Bancha can be acquired in larger volumes at lower cost, compared to a standard sencha or other type of tea. Other tea variations are more often drunk to enjoy its flavour in lesser amounts, and thus apply leaf that has been produced with greater care. Bancha instead uses more fully grown leaf, that in a sense is less diversified in flavour. Therefore, it can be harvested in larger volume and is in result, available at a more economical value.


As addressed in point #1, bancha lends itself better to brewing a large volume at once, and as indicated in point #2, it can be acquired at lower cost in comparison to other types of tea. This makes that bancha is better suited for consumption in larger volumes when thirsty, and in this sense, is thus a great drink to quench your thirst after for example an intense sports session or during work. It also lends itself better to be carried in a large thermos flask for consumption anywhere a tea pot and hot water are not readily available.


By exposing the tea leaf to a source of heat, a chemical reaction within the leaf occurs and has to effect that a great amount of caffeine is decomposed or released. The small amount of caffeine that remains has close to no effect on the human body and this makes that the tea is well suited for pregnant women, young children or elderly, and that, in addition, the tea may serve as a soothing nightcap before going to bed without distorting your sleep.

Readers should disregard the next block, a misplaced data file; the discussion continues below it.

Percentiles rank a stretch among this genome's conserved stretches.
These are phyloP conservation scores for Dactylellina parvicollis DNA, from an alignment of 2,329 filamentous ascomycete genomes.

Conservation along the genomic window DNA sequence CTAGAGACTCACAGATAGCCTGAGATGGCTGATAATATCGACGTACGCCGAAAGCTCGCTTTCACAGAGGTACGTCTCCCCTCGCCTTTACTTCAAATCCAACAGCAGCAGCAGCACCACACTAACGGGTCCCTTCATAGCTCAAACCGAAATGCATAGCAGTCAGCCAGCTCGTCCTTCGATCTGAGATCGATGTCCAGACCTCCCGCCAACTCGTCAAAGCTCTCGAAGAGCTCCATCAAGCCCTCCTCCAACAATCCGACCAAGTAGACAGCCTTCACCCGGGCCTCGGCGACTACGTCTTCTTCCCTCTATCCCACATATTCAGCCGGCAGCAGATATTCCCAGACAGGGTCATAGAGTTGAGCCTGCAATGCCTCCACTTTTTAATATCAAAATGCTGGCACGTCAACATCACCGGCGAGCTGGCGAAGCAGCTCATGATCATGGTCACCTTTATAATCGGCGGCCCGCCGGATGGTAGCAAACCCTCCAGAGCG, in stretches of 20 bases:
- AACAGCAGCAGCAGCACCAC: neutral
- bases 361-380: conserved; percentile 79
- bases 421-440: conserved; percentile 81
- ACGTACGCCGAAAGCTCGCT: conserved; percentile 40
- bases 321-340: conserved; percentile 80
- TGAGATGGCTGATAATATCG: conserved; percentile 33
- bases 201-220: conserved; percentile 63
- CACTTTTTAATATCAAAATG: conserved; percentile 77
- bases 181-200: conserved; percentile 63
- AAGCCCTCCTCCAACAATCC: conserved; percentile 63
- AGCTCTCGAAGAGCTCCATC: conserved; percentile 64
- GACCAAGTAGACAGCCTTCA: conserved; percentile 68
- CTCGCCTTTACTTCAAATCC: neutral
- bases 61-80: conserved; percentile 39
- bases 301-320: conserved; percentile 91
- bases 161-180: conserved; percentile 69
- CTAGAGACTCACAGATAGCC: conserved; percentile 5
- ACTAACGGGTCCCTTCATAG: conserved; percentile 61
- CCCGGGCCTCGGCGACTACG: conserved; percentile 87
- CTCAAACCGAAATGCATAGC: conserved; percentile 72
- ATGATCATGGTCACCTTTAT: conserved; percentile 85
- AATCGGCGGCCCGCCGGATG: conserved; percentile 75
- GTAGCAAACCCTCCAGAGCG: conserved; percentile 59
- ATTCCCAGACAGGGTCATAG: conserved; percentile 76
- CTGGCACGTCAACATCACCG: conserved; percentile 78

Brewing bancha is as easy as
1. boiling water;
2. dropping in the necessary amount of tea leaf;
3. filtering out the leaf to drink.

Some bancha may require you to boil the leaf as it would otherwise not release sufficient flavour. With The Tea Crane Organic Roasted Bancha, it is sufficient to bring your water up to boiling point and let it boil for several minutes, insert the necessary amount of tea leaf and let it steep for one to two minutes before consuming. All you need is a large kettle and a strainer, items which are usually readily available at a standard western household.